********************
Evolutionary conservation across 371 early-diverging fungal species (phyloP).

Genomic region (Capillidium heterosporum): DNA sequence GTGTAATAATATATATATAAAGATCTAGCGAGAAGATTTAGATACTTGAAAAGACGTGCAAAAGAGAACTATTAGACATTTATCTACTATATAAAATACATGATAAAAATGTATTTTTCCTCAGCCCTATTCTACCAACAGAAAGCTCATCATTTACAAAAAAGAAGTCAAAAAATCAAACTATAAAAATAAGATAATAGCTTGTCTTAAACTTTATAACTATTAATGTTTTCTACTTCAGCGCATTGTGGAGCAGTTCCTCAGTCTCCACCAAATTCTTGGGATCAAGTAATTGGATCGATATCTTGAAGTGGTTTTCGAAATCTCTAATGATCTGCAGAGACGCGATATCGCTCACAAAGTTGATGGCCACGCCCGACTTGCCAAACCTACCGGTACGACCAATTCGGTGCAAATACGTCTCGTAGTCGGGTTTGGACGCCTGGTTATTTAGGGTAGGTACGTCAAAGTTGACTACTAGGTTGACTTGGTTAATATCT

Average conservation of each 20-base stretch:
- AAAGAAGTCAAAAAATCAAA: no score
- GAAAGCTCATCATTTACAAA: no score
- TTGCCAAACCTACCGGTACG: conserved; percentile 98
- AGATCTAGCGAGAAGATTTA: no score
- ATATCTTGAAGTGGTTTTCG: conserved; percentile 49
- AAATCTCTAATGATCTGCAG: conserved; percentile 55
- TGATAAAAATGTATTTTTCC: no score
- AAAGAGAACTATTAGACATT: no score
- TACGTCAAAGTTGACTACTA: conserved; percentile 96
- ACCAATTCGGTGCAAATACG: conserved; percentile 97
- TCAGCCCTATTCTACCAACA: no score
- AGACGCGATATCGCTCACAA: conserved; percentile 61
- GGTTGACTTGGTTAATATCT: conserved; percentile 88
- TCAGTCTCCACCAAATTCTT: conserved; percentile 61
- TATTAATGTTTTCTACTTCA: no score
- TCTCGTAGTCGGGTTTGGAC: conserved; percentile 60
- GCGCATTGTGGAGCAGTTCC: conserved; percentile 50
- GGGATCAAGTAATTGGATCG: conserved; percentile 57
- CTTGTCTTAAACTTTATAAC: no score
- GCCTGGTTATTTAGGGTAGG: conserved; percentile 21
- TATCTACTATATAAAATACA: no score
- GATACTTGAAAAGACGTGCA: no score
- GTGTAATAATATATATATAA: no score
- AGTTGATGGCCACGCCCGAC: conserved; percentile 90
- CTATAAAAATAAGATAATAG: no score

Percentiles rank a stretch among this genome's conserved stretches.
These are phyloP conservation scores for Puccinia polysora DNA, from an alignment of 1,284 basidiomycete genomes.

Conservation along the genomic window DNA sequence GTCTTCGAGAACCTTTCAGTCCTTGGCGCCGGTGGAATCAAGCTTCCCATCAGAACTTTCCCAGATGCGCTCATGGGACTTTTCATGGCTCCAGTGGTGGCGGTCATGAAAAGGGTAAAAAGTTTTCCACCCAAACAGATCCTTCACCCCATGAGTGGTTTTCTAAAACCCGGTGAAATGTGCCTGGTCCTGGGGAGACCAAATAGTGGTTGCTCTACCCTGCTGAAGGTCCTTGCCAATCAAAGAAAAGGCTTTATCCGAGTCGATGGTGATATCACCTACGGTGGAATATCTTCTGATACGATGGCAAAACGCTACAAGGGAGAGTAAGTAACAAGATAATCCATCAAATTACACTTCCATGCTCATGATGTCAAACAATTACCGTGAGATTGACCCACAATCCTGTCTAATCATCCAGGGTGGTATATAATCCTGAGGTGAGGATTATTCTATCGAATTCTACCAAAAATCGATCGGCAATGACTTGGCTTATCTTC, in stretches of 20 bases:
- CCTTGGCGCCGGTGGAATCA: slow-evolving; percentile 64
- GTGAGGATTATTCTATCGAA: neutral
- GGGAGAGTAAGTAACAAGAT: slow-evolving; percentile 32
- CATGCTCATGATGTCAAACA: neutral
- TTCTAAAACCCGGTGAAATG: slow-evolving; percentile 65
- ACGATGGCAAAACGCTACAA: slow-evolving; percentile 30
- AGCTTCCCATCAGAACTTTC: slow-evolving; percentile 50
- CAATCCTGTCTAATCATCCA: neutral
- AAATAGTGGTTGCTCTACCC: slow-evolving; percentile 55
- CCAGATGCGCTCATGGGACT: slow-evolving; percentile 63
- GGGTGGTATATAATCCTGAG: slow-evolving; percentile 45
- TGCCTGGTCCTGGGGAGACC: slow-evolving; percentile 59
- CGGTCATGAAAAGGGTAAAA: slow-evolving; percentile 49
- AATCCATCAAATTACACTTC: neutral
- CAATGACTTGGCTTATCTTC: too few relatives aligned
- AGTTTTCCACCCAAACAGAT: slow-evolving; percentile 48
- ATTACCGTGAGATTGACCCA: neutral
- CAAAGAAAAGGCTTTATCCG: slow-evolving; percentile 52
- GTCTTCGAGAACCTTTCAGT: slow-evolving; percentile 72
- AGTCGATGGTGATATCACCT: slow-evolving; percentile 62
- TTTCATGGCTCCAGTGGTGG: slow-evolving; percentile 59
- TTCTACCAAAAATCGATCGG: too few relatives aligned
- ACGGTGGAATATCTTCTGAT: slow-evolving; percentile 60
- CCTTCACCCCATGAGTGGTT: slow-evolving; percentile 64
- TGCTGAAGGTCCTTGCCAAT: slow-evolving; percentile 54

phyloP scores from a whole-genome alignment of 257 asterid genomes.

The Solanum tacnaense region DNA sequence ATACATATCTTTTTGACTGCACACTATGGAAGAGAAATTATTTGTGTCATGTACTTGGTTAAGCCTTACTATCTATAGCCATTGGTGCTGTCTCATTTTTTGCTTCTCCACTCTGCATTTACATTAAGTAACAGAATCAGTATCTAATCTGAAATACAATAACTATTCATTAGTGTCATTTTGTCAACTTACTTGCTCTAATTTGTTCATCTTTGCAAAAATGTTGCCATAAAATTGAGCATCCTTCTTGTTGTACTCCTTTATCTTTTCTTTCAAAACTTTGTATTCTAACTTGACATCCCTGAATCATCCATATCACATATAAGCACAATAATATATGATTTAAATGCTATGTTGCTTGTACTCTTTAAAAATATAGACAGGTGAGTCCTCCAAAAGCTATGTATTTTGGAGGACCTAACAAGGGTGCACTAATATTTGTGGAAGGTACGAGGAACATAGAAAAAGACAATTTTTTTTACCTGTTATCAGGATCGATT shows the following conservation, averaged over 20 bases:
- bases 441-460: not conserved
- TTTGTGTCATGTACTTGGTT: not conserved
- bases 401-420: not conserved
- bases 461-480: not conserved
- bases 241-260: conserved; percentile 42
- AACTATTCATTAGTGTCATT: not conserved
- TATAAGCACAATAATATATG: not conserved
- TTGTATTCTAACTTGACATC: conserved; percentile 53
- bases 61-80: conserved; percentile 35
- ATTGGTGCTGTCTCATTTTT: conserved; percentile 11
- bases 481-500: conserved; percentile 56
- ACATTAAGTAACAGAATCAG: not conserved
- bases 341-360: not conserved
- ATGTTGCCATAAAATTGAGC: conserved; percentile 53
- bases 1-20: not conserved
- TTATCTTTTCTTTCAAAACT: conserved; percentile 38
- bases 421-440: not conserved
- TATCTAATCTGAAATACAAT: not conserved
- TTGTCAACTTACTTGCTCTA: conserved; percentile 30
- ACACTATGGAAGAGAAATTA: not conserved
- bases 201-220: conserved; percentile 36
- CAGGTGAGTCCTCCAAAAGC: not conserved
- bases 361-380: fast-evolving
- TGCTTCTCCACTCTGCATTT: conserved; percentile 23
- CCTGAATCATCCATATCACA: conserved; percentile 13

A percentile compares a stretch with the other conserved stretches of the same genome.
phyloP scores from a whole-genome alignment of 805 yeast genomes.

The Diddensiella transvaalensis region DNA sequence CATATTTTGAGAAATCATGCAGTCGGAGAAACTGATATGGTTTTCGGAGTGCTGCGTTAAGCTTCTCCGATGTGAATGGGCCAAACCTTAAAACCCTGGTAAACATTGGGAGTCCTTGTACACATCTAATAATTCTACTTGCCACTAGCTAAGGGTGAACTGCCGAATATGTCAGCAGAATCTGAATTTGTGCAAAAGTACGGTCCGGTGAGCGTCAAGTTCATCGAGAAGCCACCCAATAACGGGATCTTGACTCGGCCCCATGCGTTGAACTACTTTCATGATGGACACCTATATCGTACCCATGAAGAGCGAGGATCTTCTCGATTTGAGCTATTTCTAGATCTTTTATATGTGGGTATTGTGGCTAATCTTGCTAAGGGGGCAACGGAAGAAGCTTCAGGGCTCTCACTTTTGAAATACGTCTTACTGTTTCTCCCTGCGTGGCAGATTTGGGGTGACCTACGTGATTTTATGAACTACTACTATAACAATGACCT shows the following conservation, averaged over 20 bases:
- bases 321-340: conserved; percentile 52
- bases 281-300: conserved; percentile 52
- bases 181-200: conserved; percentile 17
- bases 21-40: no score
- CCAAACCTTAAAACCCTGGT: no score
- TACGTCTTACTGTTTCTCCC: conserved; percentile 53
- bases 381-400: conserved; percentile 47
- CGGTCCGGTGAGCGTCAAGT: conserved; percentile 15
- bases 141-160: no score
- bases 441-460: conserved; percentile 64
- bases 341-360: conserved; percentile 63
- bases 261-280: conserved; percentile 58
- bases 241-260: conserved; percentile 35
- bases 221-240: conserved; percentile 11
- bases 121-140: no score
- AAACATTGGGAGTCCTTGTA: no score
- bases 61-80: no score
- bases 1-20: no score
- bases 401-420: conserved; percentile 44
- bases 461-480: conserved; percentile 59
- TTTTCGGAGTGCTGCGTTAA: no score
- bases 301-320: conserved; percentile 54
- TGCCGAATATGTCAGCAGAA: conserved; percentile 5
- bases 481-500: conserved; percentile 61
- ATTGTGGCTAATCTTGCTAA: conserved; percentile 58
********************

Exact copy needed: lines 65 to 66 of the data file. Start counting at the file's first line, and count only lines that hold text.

- TATAAGCACAATAATATATG: not conserved
- TTGTATTCTAACTTGACATC: conserved; percentile 53